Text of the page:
2) In game ,Transit treaties dont have any restrictions. In real-life when a Country gets a basing or transit treaty its for a set amount of troops.

Its a shame bases and cities cant be removed from the supply chain when they are cut off .
As is stands now, even a city in the absolute worst spot on the map can become a self -sufficient never ending supply island.
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#13 Post by George Geczy » May 22 2006

Some interesting ideas so far... some thoughts:
Simply make it so captured cities DONT produce supplies for like 1 month gametime
This only solves half the problem - yes, it makes it so that the "invasion" troops have a supply problem, but it still makes the invasion generally successful - the defending region will have it's production disrupted, cities lost, possibly even bases or a capital - in general, the attacker gets most of what they wanted.
Simply put a troop/unit limit on amount allowed to transit at a given time
This, and the other ideas about limiting the transit treaty (ie "keep moving") are difficult from a gameplay perspective (how does the player know what's going on?), and also limits certain situations (ie, alliances where the other player needs to come to the defense of the host player, meaning that a large troop movement in is actually desired).

I don't sense a lot of support for the 'surrender' option, but the efficiency/ammo hit option does keep the attacker from doing land captures or scortching - keeping the goal of "Dont make it so people cant try, make so people wont likely suceed. " (In fact, with this option, the attacker can still get some success by bringing supply trucks or planes with his troops; this would resupply the troops after the attack starts, accomplishing some captures and distruption, but at the cost of low-efficiency unit losses etc).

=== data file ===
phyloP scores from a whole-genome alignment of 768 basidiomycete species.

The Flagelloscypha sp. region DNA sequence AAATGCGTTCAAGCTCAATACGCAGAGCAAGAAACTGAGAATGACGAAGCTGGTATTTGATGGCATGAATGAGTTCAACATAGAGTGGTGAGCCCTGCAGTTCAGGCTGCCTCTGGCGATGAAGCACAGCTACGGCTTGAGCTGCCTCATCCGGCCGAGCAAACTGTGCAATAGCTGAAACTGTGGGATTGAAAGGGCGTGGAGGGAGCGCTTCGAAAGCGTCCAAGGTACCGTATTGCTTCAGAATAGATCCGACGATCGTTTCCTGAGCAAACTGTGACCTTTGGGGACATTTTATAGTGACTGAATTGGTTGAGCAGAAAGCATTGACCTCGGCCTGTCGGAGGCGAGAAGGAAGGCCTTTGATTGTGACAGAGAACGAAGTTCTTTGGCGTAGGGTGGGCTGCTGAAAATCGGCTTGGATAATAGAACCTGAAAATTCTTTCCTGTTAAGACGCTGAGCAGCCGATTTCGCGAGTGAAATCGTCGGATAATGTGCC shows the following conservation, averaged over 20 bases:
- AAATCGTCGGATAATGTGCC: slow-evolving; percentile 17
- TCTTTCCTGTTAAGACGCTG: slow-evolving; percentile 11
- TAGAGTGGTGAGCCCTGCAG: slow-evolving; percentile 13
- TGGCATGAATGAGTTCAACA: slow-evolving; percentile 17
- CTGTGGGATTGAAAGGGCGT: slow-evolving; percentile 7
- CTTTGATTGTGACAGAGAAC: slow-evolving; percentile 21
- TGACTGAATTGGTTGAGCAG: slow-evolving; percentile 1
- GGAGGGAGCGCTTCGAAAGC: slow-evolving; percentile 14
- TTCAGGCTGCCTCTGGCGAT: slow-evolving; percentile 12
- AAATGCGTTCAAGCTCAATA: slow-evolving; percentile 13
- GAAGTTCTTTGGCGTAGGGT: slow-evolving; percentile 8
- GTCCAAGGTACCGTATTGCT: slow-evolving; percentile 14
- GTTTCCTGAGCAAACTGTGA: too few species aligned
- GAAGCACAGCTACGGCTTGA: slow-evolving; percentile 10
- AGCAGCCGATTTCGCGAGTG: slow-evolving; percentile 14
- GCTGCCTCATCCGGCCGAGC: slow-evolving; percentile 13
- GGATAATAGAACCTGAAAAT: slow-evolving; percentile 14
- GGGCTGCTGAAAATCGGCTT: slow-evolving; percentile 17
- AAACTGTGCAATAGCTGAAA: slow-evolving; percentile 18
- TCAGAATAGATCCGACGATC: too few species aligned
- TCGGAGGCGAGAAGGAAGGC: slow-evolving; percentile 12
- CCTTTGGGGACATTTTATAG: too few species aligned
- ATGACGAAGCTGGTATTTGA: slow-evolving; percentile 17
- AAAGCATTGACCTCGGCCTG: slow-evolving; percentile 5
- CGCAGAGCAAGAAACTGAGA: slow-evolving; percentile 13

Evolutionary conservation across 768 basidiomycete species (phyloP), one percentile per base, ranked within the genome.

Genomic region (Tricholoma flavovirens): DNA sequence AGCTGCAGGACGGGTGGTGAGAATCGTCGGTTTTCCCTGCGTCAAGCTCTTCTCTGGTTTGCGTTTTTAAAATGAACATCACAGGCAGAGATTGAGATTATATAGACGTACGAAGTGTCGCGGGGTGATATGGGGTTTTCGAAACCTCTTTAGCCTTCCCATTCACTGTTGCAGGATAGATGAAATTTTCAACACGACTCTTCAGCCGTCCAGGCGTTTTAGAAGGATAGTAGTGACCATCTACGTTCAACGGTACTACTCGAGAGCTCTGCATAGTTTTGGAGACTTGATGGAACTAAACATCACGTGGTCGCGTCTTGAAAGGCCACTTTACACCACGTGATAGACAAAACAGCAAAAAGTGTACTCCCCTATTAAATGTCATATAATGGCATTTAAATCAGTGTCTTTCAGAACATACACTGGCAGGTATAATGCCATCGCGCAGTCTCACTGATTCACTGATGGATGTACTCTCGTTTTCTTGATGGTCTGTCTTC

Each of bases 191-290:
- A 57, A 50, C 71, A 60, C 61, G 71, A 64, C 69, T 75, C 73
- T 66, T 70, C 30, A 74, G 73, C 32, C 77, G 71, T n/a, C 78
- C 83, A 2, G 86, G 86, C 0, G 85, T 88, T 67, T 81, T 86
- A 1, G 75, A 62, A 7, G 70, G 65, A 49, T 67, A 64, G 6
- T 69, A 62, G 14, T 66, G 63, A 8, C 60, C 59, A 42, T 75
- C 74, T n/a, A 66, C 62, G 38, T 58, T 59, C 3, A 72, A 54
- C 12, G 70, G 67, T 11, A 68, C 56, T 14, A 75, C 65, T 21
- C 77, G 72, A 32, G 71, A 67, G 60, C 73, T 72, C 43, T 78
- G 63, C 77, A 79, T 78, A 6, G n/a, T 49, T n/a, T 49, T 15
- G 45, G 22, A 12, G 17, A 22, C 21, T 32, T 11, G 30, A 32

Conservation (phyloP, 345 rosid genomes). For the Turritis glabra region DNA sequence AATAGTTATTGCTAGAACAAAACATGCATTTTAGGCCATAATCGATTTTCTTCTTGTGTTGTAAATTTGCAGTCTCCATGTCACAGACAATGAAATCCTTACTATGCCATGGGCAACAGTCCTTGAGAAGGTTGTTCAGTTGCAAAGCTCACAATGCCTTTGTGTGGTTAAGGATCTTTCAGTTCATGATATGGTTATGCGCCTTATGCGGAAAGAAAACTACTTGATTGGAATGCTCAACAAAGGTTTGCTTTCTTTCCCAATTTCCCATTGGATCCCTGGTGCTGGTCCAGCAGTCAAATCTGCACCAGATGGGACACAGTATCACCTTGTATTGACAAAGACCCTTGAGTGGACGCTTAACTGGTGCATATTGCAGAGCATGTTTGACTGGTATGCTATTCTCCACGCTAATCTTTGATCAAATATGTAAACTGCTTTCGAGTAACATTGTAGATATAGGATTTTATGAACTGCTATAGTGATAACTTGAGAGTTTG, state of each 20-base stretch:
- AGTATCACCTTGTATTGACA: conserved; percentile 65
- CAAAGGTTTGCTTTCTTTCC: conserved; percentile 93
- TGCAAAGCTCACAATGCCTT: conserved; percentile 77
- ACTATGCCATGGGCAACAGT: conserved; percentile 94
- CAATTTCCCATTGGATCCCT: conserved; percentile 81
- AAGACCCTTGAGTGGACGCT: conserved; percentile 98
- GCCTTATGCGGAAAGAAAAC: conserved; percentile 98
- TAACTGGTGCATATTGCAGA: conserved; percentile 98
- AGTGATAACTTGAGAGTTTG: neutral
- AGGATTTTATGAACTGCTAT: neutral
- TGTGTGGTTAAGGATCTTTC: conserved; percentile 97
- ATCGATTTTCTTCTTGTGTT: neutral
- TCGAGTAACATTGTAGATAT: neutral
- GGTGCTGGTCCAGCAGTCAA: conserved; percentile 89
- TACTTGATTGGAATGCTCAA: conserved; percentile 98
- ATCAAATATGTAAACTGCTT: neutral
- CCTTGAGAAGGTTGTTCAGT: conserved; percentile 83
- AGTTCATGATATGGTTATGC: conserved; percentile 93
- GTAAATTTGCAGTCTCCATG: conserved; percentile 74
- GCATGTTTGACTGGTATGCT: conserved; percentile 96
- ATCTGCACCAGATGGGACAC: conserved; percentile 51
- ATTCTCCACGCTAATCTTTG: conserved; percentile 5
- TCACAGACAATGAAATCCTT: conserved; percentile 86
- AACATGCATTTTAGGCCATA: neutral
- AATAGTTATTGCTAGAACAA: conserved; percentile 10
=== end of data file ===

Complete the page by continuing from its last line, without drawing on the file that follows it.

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#14 Post by tkobo » May 22 2006

How about limiting the areas a visiting regions units can "stage" /travel thru with the treaty ?

Use the games land trade feature to select and assign hexs that allied units are allowed to travel thru and stage on .
And make it so ONLY those hexs selected can be traveled upon by visiting units.
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#15 Post by Uriens » May 22 2006

After giving it some more thought best solution would be a combination of #4 and #2.
Also, it's not entirely true that there are no examples in recent history that had some similar events. Not ally declaring war suddenly, mind you, but there are examples when former friendly force became enemy force within enemy territory within relatively short period of time.
One example could be war in Croatia - an ex-Yugoslav army (JNA) had bases in many Croatian towns and when JNA started fighting against Croatia (at the very start of the war) it still had significant forces in those bases. That made JNA effectively a hostile force. However this didn't happen over one night - hostilities had to escalate over time (not much time though) before full scale war started. The following thing happened then; all JNA bases were cut off from any electricity and water supplies and barricades were setup outside of those bases. Then they were offered to either surrender there to Croatian government or to leave their armaments there and to retreat to their friendly territory. JNA bases that had mostly Croatian soldiers (and more importantly officers) stationed in them surrendered and who’s that had mostly Serb soldiers left their armaments and retreated to their friendly territory.

Using a combination of #2 and #4 would be closest thing to these events. #2 means that all former-ally forces would be disarmed and lose efficiency (they were effectively surrounded in hostile territory which has pretty significant psychological effect). #4 would mean that you have to take some time before moving from ally to enemy which simulates that escalation in hostilities before actual war. It would also make all troops stranded in enemy territory to retreat to friendly bases if possible.